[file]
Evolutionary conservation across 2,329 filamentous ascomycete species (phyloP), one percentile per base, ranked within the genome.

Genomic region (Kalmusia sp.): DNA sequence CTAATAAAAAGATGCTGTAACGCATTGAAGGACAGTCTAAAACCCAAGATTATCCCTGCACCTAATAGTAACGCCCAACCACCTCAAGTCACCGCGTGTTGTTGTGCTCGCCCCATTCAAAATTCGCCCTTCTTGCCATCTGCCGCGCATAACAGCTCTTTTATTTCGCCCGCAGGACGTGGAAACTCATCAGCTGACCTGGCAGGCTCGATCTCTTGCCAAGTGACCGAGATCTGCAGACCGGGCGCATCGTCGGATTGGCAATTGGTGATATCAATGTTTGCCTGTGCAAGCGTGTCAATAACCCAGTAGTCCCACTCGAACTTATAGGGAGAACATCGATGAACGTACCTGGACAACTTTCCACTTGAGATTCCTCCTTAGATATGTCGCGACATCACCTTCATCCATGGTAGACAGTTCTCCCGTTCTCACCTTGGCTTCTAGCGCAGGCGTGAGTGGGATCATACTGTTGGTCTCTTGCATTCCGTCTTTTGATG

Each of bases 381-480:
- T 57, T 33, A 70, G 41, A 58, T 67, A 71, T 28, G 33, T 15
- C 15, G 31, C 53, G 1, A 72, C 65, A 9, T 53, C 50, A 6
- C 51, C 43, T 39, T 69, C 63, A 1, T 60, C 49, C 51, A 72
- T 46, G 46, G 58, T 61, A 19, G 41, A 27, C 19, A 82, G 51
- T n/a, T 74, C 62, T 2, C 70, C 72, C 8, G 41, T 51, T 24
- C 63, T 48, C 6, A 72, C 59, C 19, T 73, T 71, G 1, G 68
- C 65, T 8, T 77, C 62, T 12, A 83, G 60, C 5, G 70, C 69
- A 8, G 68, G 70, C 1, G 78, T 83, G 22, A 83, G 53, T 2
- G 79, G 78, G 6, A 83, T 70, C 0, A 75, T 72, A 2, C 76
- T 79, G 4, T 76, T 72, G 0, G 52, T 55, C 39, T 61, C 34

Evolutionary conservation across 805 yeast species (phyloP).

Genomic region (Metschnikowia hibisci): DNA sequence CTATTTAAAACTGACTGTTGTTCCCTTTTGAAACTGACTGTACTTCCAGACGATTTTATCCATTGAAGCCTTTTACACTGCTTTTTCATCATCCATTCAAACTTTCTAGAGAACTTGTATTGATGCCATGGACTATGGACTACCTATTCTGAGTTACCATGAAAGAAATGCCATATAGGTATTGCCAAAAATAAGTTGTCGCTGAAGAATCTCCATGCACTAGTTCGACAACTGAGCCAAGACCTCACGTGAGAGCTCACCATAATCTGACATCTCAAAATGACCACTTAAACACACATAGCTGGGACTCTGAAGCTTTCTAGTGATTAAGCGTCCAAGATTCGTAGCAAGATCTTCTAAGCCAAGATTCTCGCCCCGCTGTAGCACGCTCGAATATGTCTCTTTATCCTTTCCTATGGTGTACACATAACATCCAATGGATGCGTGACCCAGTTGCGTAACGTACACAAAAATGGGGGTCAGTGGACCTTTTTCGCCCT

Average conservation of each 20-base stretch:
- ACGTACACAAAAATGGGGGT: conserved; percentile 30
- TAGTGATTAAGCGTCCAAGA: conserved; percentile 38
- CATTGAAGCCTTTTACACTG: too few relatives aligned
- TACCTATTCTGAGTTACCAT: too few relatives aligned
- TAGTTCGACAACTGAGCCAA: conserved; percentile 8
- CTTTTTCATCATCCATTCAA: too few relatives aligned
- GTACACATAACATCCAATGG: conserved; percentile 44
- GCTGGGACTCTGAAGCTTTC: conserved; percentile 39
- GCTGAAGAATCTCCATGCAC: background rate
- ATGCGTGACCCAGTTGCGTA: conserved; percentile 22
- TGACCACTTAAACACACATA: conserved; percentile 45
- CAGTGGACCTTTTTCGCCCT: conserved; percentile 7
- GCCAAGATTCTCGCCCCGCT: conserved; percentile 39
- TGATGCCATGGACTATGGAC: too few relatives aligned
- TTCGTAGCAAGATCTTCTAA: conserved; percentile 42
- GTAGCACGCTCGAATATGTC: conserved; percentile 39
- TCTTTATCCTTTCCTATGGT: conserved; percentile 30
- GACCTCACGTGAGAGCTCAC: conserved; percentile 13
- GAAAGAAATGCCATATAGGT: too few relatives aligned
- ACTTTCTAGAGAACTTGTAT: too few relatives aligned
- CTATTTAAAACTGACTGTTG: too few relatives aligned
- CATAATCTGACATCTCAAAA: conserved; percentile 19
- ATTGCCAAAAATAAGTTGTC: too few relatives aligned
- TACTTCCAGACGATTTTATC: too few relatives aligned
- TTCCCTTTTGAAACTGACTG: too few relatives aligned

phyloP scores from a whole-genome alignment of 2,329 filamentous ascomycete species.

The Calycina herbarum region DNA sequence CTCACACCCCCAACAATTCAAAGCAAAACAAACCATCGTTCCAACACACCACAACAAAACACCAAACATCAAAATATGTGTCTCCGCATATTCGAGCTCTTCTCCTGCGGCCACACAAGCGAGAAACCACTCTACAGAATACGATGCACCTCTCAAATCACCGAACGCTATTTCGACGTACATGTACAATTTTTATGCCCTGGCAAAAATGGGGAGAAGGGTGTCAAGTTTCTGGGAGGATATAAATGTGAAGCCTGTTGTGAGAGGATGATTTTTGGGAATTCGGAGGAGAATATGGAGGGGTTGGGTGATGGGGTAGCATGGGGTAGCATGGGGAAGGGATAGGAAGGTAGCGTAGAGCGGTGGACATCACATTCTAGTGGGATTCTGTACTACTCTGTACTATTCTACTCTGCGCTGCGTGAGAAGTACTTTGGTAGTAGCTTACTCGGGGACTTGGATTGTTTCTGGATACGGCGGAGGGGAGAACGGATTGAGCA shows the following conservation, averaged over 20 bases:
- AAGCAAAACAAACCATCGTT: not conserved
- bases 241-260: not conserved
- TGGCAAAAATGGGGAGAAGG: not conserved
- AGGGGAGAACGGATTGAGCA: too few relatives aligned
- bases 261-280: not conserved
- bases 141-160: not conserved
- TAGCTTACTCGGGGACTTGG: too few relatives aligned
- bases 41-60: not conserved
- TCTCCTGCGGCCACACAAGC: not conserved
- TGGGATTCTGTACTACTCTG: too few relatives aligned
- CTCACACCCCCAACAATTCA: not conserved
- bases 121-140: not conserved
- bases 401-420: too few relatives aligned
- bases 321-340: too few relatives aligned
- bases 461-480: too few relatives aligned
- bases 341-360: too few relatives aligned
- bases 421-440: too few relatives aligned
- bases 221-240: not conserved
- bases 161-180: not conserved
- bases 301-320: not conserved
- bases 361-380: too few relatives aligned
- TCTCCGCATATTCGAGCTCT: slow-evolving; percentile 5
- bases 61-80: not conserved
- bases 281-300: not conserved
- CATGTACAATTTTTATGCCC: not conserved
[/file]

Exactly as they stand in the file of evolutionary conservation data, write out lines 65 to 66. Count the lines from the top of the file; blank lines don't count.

- TCTCCGCATATTCGAGCTCT: slow-evolving; percentile 5
- bases 61-80: not conserved